Sunday, July 27

Q&A with The Usual Saucepans

We will admit we hadn't come across Craig's blog 'The Usual Sausepans' before he got in contact with us about an interview. Having a look at his site though the first thing that hits you is the amazing photography and beautifully laid out recipes. He has recently started another blog - 'Edinburgh Editor' to document all things Edinburgh with bars, restaurants, pubs and events. If you enjoy his interview please let us know in the comments and visit his blogs too.

Who says it can't be done? Gin can go in cheesecake!

For our readers who haven’t come across ’The Usual Saucepans’ before can you tell us what your blog is about?
The Usual Saucepans is where I document my culinary adventures and what I'm making in the kitchen. There's a fair bit of baking, some seasonal dishes and - because who doesn't like an interesting drink now and then - some alcohol-fused adventures as well. I like my cooking unpretentious and easy to do at home - there are no parmesan foams or basil airs on offer!

How long have you been blogging and why did you decided to start?

I've been writing The Usual Saucepans for a little over a year and a half, but I've been blogging for about three and a half years in total. I started writing in my last year of uni (it was pure procrastination, procrastination I'm not sure I had time for) and it has just spiralled from there.

The photography on your blog is stunning- do you have any tips for our readers who would like to take better pictures of their food for blog posts?

Thank you! I got a DSLR about six months ago and I think that's made a big difference (although I'm still learning to use it properly - you should the photos that don't make it online!), but I think simple things like lighting make a huge difference. I'm really lucky to have a big bay window in my living room - lots to natural light makes taking photos a lot easier. My advice would be practice, practice, practice - it sounds cliché, but it's true, the more photos you take and try new things the better you will get. Oh, and get out of auto, it may put you in the deep end, but you'll learn quickly!

In defence of bugger and chips

Following on from the previous question… What do you think makes a successful food or recipe post?

Well, it's got to be one that people can use. Sure, it's got to look delicious, but a complicated recipe or list of ingredients the length of the Nile just puts people off. I want it to be useable and delicious; although by the same token, over-stylised photos can make just as daunting. I don't pretend to be a professional, but if people are hungry after reading the post or straight off to the kitchen to try cook something similar I'd say it was pretty successful.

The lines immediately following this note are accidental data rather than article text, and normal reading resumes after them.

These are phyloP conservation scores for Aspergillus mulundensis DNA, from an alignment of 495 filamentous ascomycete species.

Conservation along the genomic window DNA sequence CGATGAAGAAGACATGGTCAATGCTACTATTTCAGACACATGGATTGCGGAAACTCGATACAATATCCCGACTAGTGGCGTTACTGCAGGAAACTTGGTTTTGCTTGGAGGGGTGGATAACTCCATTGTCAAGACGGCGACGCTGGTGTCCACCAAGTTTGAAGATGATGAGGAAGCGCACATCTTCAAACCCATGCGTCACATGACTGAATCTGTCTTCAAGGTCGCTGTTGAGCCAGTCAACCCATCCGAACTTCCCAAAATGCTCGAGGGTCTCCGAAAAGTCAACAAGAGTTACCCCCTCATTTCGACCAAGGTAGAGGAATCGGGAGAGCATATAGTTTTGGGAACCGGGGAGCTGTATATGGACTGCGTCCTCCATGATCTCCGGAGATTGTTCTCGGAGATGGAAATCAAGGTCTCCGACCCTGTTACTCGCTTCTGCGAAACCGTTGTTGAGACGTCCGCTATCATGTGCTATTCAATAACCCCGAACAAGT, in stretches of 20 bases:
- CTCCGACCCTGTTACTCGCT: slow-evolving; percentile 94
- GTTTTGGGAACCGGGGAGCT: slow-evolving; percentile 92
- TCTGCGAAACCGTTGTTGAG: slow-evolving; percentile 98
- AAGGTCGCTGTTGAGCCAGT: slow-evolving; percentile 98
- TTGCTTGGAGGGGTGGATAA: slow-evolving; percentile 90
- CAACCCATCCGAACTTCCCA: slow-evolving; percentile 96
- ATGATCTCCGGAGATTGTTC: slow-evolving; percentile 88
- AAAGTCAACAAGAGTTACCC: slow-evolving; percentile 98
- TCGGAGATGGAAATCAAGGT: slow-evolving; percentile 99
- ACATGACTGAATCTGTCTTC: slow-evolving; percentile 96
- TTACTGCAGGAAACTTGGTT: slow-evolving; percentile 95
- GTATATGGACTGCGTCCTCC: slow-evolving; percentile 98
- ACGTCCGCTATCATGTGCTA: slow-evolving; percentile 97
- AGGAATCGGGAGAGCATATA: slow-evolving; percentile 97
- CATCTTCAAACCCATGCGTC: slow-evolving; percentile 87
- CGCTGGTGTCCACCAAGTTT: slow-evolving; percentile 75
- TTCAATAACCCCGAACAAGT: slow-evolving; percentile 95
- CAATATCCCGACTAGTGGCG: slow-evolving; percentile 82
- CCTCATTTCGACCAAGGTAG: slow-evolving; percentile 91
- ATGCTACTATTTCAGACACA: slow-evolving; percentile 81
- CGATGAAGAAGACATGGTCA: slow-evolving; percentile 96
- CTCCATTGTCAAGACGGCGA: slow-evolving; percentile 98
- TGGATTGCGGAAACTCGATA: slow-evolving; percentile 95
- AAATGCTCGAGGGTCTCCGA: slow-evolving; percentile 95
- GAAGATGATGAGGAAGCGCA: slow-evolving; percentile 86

Recently you’ve started another blog- ‘Edinburgh Editor’. Why did you decide to embark on this project as well as your food blog? 

I'd had several ideas of things to write about in Edinburgh, but none of it fitted with The Usual Saucepans' general theme. I've always felt that blogs trying to combine themes always end up confused, so it seemed that two blogs was the logical approach. It's not without its challenges, but so far it's going quite well.

‘Edinburgh Editor’ has lots of travel posts and restaurant pubs reviews. What do you like to see in these types of posts?

Honesty, first and foremost. I want to know what the writer's experience was like. Sure they aren't always going to be perfect, but being gushing about a place because they gave you your dinner for free helps no one. I'm not saying that people shouldn't take perks if they are offered (I definitely do on occasion), but be honest and transparent about it, only take offers that are relevant to what you normally write about (I once saw a food blogger promoting micro scooters, it was ridiculous) and don't let it influence your opinion.

As for more travel-related posts, I like to see photos and read about experiences that give me wanderlust. I love reading things that make me stare out the window and want to go see the world. Sounds horrifically cheesy, but it's true. Also make it a bit personable, blogs are as much about the personality behind them as the content - that's what keeps people coming back.

Where to have a drink outside
Finally I’m sure many of our readers have thought about starting another blog on a different topic. Do you have advice for balancing the two?

How do you enjoy your sleep? No, I'm kidding. I think you have to be prepared that it's going to take a lot of your time. I probably post less regularly than I should, but I have a 9-5 and a social life as well which I'm not going to give up. I guess it's all about being organised. I tend to have a little bit a backlog, so I sort photos in batches and write recipes in batches, then do the intros and the rest of the babble as and when I have a spare ten minutes. I know some people are very disciplined and their blogging lives are full of calendars and spreadsheets, but I prefer just to do things bit by bit, knowing I'll get there in the end (and if there's a week without something new, you can always re-promote some older stuff that people liked!)

Find Craig On:

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